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Communion on the tongue

Cardinal Sarah, prefect of the Vatican Congregation for Divine Worship, recently wrote that he sees receiving communion kneeling and on the tongue as the much more suitable approach. In strong words, he wrote:

We can understand how the most insidious diabolical attack consists in trying to extinguish faith in the Eucharist, sowing errors and favoring an unsuitable manner of receiving it. Truly the war between Michael and his Angels on one side, and Lucifer on the other, continues in the heart of the faithful: Satan’s target is the Sacrifice of the Mass and the Real Presence of Jesus in the consecrated host.

Why do we insist on communicating standing in the hand? Why this attitude of lack of submission to the signs of God?

The debate about this gets surprisingly heated. Some really do see this as the battle line drawn between Satan and Archangel Michael.

The mistreatment of some of the historical documents is reminiscent of the way that some people treat the scriptures, often anachronistically.

When Leo the Great (c. 400 – 10 November 461), in commenting on John 6, claims that “One receives in the mouth what one believes by faith”, this is not some argument that in the fifth century receiving communion on the tongue rather than in the hand is “a well-established fact“. This is simply Leo expressing what we all know – communion, the Bread of Life, is received by eating: in the mouth.

As for what is made of the encouragement by Basil of Caesarea (c. 330 – January 1 or 2, 379) to receive communion daily, and “in times of persecution to be compelled to take the communion in his own hand without the presence of a priest or minister” – this is stretched even further! Basil is clearly writing of people not easily able to be part of a Eucharist service and so they have, at home, bread that has been consecrated. This is the reference to persecution; this is the reference to not having the presence of a priest – Basil is talking about not moving out and about so easily (and hence to church for the Eucharist) because of persecution, and so taking communion by oneself (λαμβάνειν τῇ ἰδίᾳ χειρί – by your own hand – rather than from another) is understandable.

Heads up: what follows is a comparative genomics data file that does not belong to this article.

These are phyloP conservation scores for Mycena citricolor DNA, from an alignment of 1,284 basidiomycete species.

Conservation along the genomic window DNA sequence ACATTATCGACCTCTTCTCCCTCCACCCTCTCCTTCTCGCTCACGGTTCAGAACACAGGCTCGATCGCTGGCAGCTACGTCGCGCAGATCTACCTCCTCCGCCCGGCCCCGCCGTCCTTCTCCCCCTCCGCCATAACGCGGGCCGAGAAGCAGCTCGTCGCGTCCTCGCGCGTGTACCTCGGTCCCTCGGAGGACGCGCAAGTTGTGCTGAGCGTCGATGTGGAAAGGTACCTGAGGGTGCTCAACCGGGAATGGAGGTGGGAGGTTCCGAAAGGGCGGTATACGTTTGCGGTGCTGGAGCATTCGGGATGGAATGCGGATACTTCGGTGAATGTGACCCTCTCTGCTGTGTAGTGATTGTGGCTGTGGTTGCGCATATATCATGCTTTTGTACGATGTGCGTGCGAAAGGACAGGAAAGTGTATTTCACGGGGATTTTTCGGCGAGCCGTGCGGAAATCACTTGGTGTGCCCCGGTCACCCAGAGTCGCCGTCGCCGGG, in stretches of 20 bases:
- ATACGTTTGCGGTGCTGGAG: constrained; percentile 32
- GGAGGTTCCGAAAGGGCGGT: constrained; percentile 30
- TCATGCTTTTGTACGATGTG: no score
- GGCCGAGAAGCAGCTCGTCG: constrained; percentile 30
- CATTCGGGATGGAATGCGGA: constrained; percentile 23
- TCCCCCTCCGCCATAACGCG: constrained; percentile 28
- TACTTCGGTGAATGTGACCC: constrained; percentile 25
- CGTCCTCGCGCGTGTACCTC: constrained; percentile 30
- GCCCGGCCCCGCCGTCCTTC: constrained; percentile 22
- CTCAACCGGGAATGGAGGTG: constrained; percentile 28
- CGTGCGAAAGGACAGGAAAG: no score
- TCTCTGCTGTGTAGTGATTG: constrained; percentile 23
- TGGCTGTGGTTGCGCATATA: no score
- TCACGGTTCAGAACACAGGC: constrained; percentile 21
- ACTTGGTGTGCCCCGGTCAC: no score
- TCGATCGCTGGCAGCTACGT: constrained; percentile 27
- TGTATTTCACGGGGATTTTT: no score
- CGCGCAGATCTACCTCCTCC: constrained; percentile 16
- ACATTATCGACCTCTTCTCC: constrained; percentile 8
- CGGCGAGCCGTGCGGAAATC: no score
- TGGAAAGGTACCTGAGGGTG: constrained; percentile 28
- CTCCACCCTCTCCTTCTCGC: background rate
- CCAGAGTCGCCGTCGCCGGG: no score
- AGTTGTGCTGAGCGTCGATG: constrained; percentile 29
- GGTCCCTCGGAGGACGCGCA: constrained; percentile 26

But this is stretched to breaking with claims that “St. Basil the Great considered Communion in the hand so irregular that he did not hesitate to consider it a grave fault.” (And see, similarly, here, here, here, and so on).

To add an Anglican perspective, the communion rite in the 1549 BCP concludes:

And although it bee redde in aunciente writers, that the people many yeares past received at the priestes handes the Sacrament of the body of Christ in theyr owne handes, and no commaundement of Christ to the contrary: Yet forasmuche as they many tymes conveyghed the same secretelye awaye, kept it with them, and diversly abused it to supersticion and wickednes: lest any suche thynge hereafter should be attempted, and that an uniformitie might be used, throughoute the whole Realme: it is thought convenient the people commonly receive the Sacrament of Christes body, in their mouthes, at the Priestes hande.

From this one can conclude that receiving communion in the hand was a reality in 16th-century England.

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